I mentioned in my druid vs. paladin tanking post that the one issue that people still seem to have with paladin tanking occasionally is that of mana management. The subject also came up in a WoW.com post the other day, and while the author's comments on it were technically correct, I felt that they were still kind of missing the point.
I'm not a huge expert on paladins, but I do have a frequently played paladin tank and a healer of every class, and with that experience under my belt I feel that it's safe to say that paladin tanks at eighty should never run out of mana. Levelling is a different matter as the poor pallies don't get many of their mana regeneration abilities until fairly late, but for a paladin that's running heroics, mana should never really be an issue. I don't remember the last time I had to stop and drink while tanking with mine. It doesn't matter if you're overgeared, it doesn't matter if your healer bubbles you, if you're struggling with mana then you're doing something wrong.
The main problem seems to be that some paladin tanks appear to be mentally stuck in BC, when spiritual attunement was their only way of regenerating mana. Nowadays paladins have more and much more effective tools at their disposal to keep their blue bar full, and they should use them. Seriously, forget about spiritual attunement. It's still worth the talent points, and particularly handy in raids - where ten percent of healing received is a lot, what with bosses hitting for gazillions of damage - but in five-mans it's nearly irrelevant these days. Personally I only really rely on three simple strategies to keep my mana bar full in instances:
1. Buff yourself with blessing of sanctuary
I cringe every time I see a paladin tank using blessing of wisdom or something else instead. Yes, BoW gives you some mana back, but it's only a static amount and has no other benefits. Blessing of sanctuary on the other hand gives you three percent damage reduction, ten percent extra stamina, ten percent extra strength, and a source of mana return that scales, namely with how many mobs you tank. If you need more mana, just pull a few extra (melee) mobs, and watch as all the dodging, blocking and parrying you do recharges your little blue bar in no time.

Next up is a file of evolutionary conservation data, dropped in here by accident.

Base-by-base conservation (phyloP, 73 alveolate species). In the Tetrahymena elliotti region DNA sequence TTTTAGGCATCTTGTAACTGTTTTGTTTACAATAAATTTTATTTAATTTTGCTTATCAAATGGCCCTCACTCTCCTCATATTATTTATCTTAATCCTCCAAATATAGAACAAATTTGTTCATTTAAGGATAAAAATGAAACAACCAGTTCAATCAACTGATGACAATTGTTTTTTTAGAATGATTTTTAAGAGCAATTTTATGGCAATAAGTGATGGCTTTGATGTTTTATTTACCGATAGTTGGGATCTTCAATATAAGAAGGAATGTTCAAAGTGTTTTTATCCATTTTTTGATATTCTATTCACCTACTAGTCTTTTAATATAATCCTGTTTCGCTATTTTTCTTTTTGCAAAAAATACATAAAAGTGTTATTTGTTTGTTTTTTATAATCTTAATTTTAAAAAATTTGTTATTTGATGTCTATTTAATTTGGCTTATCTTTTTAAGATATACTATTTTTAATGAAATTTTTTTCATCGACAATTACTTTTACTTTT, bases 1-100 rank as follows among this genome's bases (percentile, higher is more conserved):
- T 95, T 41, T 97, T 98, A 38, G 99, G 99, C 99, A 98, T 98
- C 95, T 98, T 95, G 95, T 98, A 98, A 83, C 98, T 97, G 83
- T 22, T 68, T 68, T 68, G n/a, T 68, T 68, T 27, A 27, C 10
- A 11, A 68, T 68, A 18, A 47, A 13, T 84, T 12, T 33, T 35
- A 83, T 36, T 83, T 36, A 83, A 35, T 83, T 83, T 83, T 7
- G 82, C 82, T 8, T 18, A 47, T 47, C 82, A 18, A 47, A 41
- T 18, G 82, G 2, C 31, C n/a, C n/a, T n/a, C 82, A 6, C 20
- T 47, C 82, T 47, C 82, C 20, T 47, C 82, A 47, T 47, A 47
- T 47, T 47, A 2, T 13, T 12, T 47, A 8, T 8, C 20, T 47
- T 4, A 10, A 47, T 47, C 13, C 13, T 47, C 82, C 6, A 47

2. Keep divine plea rolling
Divine plea is pretty handy to begin with, what with allowing you to regenerate twenty-five percent of your mana over fifteen seconds once a minute, but with the protection talent guarded by the light you can theoretically keep it up forever, replenishing your mana bar from naught to full every minute. All you have to do is keep hitting things. I admit that this can be quite tricky when you're only just starting out, and if I had a penny for every time I went "argh, divine plea fell off" during my early tanking days I would have a fair amount of small change. However, this is simply something that gets better with practice. If your healer has mana and is otherwise ready, don't hesitate to pull the next group of mobs to keep your regen rolling. And well, if there is a brief break after that, the cooldown to reactivate divine plea manually should be available again anyway. Don't forget to use it!
3. Use consecration responsibly
It's an awesome tanking ability, don't get me wrong... but it's also a mana hog. Back in BC judging and consecrating was all paladin tanks could do, but these days they have so many other useful tanking abilities that consecrating on every pull really isn't necessary anymore, especially if you're only tanking three mobs or less. Hammer of the righteous, judging, shield of righteousness and any reflective damage are going to do just fine to maintain aggro most of the time, so use consecrate responsibly and save yourself some mana.
That's all that I usually do and it's more than enough for me, but if you're really desperate you can also use seal and judgement of wisdom for extra mana return.
Following these simple principles you can embrace any shields healers cast on you... and don't even think about taking off your pants in order to take more damage for spiritual attunement. Smart paladins wear their shields with pride and like to keep their pants on, thank you.